10 largest cities in France
Paris
Marseilles
Lyon
Toulouse
Nice
Nantes
Strasbourg
Orleans
Reims
Avignon

 

Sainte-Marie-aux-Mines

 

Sainte-Marie-aux-Mines is a French commune located in the Haut-Rhin department, in the Grand Est region. This town is located in the historical and cultural region of Alsace but is traditionally a border town between Lorraine and Alsace. Its inhabitants are called the Sainte-Mariennes / Sainte-Mariens.

 

Weather
The climate of Sainte-Marie-aux-Mines is temperate, with winters that experience negative temperatures generally moderate and hot summers not devoid of sometimes significant precipitation. According to Köppen's classification, it is oceanic (Cfb), on the border with a continental climate (Dfb). The average temperature in Sainte-Marie-aux-Mines is 8.9 ° C with an amplitude of the monthly averages of 17.5 ° C. Rainfall averages 770 mm per year6. It is a typically Vosges climate which differs from that of Colmar by much higher precipitation especially in summer (770 mm per year compared to 607 mm in Colmar) and by lower temperatures of 1 ° C (winter) to 3 ° C (summer) which can be explained partly by the modest difference in altitude between the two towns (around 250 meters) and partly by the greater sunshine in Colmar. On the other hand, located just east of the crest line of the Vosges, Sainte-Marie-aux-Mines is much less watered than the western slope of the Vosges, witness the annual average 990 mm recorded at Épinal.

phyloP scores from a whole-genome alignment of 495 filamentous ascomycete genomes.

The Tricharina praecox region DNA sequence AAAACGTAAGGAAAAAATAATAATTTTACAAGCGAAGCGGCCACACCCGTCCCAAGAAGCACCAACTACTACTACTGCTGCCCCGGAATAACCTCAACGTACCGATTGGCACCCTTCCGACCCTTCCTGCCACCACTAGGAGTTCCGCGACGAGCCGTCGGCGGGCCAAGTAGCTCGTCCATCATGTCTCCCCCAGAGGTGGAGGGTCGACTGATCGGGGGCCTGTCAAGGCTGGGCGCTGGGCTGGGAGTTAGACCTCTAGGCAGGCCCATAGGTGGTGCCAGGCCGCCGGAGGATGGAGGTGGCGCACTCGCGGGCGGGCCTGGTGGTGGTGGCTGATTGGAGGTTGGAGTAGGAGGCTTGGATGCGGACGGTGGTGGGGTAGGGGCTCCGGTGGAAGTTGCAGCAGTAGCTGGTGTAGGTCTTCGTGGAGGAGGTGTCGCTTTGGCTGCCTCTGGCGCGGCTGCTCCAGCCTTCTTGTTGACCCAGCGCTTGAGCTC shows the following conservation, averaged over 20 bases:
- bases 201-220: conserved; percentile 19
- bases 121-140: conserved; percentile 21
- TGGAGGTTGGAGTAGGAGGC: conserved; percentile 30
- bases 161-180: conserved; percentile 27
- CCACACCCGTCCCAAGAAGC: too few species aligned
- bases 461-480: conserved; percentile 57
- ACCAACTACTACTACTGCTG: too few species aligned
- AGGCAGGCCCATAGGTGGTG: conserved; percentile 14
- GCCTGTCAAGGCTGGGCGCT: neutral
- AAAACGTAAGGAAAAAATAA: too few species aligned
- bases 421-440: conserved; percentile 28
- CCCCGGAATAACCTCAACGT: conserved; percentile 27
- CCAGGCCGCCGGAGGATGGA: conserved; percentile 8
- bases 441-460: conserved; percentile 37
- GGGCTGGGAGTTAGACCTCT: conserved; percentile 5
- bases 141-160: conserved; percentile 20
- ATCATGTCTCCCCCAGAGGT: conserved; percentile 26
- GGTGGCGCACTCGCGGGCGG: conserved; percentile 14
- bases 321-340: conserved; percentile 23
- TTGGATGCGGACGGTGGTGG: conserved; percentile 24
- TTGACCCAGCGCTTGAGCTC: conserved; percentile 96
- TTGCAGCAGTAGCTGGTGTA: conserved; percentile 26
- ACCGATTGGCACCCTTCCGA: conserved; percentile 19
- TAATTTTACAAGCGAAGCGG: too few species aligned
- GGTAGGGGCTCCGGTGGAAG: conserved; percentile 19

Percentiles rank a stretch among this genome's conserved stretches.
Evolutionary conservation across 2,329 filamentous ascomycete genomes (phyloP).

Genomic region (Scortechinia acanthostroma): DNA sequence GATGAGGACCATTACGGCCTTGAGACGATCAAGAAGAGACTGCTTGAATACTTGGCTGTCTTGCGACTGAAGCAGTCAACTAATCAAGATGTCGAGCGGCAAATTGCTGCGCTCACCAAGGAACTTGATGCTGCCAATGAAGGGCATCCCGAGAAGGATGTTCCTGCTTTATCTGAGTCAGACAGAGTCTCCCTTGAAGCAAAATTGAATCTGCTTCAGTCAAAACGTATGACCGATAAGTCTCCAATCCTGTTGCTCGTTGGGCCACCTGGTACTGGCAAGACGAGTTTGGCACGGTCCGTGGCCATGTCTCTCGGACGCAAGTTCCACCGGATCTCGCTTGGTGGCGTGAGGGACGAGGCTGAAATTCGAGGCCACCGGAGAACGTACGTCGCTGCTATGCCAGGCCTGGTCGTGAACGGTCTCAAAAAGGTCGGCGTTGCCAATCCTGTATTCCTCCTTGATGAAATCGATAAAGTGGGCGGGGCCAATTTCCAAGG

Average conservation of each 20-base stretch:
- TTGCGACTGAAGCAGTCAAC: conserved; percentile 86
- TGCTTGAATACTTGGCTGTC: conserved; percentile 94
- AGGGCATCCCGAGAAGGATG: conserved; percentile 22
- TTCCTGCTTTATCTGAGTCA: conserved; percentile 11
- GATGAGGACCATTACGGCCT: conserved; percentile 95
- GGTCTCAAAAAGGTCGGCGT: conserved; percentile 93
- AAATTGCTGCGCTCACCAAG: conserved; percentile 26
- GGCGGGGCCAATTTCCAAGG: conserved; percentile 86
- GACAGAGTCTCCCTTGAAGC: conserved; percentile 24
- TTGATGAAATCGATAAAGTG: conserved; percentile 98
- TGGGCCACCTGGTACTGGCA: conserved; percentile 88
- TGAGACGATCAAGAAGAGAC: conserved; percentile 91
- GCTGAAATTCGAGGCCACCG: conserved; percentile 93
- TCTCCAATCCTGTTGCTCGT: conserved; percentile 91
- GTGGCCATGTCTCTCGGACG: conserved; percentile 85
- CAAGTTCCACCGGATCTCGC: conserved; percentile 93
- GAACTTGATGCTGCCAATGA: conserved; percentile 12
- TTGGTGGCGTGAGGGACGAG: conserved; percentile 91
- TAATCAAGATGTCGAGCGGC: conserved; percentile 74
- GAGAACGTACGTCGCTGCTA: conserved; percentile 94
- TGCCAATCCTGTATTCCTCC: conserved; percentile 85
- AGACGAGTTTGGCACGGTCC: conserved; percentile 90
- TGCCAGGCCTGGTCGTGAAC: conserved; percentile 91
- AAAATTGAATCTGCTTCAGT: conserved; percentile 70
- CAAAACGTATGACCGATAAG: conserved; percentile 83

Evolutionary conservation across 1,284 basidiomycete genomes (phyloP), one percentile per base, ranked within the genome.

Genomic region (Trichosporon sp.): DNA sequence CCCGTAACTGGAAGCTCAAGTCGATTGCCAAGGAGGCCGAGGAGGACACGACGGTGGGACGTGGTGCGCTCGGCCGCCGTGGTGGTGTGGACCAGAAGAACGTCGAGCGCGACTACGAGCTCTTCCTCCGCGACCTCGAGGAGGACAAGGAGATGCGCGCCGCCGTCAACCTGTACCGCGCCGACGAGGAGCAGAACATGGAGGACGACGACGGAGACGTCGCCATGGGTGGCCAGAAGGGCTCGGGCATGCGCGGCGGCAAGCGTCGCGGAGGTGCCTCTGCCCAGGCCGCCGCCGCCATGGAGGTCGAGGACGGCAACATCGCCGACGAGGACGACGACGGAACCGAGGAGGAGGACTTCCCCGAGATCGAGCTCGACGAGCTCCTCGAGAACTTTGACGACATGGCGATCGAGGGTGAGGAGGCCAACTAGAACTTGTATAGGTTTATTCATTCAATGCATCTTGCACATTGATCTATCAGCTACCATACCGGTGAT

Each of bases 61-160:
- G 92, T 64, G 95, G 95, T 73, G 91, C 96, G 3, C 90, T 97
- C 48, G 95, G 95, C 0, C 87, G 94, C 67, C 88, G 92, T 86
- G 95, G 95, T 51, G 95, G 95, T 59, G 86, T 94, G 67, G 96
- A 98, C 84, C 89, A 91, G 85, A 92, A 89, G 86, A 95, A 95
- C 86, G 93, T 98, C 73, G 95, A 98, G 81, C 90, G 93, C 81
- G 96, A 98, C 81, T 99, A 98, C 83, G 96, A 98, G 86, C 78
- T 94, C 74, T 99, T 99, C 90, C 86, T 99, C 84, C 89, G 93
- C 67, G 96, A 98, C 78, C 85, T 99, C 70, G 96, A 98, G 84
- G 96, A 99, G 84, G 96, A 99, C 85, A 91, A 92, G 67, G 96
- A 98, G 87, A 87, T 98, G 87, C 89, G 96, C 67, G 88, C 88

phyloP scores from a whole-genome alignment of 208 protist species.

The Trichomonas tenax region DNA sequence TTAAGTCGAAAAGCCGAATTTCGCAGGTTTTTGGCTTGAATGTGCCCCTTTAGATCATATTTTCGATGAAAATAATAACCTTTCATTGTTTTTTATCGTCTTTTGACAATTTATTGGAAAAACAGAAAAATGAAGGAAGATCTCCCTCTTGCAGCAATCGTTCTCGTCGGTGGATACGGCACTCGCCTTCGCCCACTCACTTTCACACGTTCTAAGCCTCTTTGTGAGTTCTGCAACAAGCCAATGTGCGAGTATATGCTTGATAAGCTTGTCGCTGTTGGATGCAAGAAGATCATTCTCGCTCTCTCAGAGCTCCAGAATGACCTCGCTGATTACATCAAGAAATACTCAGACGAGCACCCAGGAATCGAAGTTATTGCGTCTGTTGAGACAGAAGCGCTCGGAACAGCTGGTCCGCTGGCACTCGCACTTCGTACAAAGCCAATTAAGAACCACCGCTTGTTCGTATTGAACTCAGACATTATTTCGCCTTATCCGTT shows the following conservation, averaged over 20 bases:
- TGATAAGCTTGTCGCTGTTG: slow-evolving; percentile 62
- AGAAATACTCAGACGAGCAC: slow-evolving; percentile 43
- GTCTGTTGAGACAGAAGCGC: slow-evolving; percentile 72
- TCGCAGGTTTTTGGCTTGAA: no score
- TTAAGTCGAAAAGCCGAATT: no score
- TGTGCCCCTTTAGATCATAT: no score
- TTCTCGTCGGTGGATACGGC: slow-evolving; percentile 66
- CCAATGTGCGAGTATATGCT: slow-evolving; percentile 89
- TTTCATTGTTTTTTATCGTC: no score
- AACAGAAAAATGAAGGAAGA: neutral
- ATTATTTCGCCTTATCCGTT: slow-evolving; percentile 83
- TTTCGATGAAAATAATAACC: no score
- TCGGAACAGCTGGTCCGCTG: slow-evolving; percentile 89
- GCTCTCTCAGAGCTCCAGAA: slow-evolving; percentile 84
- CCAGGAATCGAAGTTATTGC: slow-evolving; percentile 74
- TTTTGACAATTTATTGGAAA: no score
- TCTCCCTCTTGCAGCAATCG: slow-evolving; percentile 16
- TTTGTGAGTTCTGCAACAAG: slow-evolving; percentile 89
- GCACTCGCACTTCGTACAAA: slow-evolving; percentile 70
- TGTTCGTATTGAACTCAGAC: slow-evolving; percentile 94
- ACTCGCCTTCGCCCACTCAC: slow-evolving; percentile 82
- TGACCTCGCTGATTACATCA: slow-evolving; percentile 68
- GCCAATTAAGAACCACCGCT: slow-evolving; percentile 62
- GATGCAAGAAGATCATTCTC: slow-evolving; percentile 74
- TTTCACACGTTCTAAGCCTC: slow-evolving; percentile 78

History

The history of the city has been marked by centuries of mining which has attracted strong immigration from the surrounding regions. Also a place of refuge due to the ideas of tolerance of the feudal lords reigning over the southern part of the city, the Ribeaupierre, Sainte-Marie-aux-Mines played a significant role in the history of Protestantism - it is in particular, in 1693, the site of the Amish schism. Curiously, the city remained divided between the Duchy of Lorraine and the seigneury of Ribeaupierre) for 4 centuries (from 1381 to 1789), until the French Revolution put an end to the feudal system. As the border marker still visible on the Bonduron bridge reminds us, the Lièpvrette then formed the border.
Thanks above all to the textile industry, Sainte-Marie-aux-Mines was also an important industrial city, the third largest city in the Haut-Rhin in terms of number of inhabitants until the middle of the 19th century.
The town of Sainte-Marie-aux-Mines holds the 1914-1918 war cross with palm (citation to the Order of the Army of November 2, 1921) and the 1939-1945 war cross with vermeil star (quote, November 11, 1948, payable to the army corps).